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No maintenance contracts for several SAAF aircraft types

SAAF maintenance contracts do not cover all aircraft typesOpposition Democratic Alliance (DA) party shadow defence and military veterans minister, Kobus Marais, received unexpected extra insight into the number of serviceable aircraft types in the SA Air Force (SAAF) when he posed a Parliamentary question on aircraft maintenance contracts.

He was informed by Minister Nosiviwe Mapisa-Nqakula “the SAAF has 16 aircraft in service” and the Department of Defence (DoD) “has maintenance contracts in place for 12 aircraft”.

There are more than 160 aircraft in the SAAF fleet ranging from fighter jets, lead-in fighter trainers, trainers, transports of various types and three different helicopter types making the Ministerial response erroneous. One has to assume she was speaking about aircraft types, rather than specific aircraft. This is clarified by another part of her response to Marais’ question where she tells him “maintenance contracts have not been advertised for Cessna Citation, Beechcraft King Air, Cessna Caravan, Boeing Business jet and the Dassault Falcon 50 and Falcon 100”.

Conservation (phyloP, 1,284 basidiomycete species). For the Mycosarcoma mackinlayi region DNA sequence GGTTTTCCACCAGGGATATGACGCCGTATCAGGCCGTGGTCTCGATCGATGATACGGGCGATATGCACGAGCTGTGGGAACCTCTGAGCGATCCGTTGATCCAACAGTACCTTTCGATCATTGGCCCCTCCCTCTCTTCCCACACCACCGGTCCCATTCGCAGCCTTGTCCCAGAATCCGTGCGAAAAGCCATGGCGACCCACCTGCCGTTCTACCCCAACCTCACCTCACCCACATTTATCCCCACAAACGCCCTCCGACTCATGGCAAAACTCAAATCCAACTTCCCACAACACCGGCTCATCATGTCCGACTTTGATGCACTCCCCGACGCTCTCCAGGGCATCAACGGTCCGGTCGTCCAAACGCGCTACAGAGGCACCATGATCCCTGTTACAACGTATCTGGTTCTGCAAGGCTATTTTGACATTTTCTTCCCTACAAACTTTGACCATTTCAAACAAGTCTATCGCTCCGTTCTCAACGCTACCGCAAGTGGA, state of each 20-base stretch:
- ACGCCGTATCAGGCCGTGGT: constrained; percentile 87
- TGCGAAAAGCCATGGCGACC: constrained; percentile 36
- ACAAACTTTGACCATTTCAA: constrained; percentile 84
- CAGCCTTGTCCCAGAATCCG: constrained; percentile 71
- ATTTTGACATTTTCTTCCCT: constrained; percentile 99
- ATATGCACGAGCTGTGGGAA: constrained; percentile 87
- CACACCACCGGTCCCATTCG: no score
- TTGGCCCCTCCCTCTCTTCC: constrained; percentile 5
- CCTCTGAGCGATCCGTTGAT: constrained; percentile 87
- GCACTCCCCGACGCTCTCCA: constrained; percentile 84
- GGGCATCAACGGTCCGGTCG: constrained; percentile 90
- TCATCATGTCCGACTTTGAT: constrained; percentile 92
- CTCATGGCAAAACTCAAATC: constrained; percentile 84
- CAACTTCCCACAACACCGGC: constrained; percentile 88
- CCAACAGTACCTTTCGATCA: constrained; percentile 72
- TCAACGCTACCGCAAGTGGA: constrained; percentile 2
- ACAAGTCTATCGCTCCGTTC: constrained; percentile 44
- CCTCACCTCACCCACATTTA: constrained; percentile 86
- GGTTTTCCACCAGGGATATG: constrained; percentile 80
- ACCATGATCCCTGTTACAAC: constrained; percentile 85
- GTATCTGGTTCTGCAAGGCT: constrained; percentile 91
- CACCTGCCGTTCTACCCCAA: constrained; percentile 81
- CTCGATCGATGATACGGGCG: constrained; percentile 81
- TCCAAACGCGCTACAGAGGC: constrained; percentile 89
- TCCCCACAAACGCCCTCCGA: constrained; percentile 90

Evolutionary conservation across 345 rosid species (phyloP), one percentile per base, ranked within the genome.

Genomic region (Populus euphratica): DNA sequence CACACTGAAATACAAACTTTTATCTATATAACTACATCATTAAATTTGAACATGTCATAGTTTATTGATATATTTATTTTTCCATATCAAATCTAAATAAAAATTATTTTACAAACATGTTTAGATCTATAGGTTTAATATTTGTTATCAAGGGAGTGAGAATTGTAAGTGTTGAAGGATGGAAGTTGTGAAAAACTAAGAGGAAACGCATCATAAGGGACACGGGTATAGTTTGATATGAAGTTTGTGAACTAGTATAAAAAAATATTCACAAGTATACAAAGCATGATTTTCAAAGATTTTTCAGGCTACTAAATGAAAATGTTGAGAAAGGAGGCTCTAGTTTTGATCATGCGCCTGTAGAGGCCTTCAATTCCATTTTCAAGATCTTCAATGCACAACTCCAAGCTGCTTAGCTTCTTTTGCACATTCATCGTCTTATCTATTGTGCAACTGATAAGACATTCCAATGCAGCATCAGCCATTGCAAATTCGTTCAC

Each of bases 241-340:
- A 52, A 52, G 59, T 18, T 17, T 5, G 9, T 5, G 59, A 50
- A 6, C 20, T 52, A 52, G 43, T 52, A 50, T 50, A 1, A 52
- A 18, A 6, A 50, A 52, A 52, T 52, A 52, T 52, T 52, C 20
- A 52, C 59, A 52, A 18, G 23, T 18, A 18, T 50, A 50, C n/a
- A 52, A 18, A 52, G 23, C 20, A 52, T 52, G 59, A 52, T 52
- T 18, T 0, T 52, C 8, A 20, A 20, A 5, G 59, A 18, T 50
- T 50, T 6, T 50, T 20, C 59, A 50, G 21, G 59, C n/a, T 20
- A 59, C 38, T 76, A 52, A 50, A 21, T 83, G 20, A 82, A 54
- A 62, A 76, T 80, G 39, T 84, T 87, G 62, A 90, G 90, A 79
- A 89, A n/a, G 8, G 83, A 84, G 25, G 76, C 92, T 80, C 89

Mapisa-Nqakula’s response indicated State-owned defence and security acquisition agency, Armscor, will only re-advertise maintenance contracts for air force assets “once in receipt of valid instructions from the DoD”.

She also told Marais the SAAF was “undertaking a review of its internal capabilities where an audit of Air Servicing Units (ASUs) and squadrons is undertaken to determine what work can be done and performed in-house by the SAAF”.

This in is line with what was said by SAAF Chief, Lieutenant General Zakes Msimang. Speaking at a Chief of the South African National Defence Force (CSANDF) briefing at AFB Waterkloof in October, he said plans were in place and work was being done to ensure the “SAAF had sufficient trained personnel to keep aircraft airworthy”. He was speaking specifically about 21 Squadron where the Cessna Citation and the two Falcons are on strength.

“The only maintenance the SAAF will not be able to do itself is deep maintenance and this will be outsourced,” Msimang said.

The SAAF has, according to Minister Mapisa-Nqakula, requested a review of all SAAF maintenance contracts to ensure that best value for money contracting is undertaken. This will see different tenders advertised ranging from material supply to consolidation of different contracts and contracting directly with original equipment manufacturers (OEMs) or maintenance and repair organisations (MROs).

To support the SAAF Chief’s observation of “sufficient trained personnel”, Mapisa-Nqakula told Marais “new tenders will be advertised to ensure SAAF internal capabilities are enhanced”.
 

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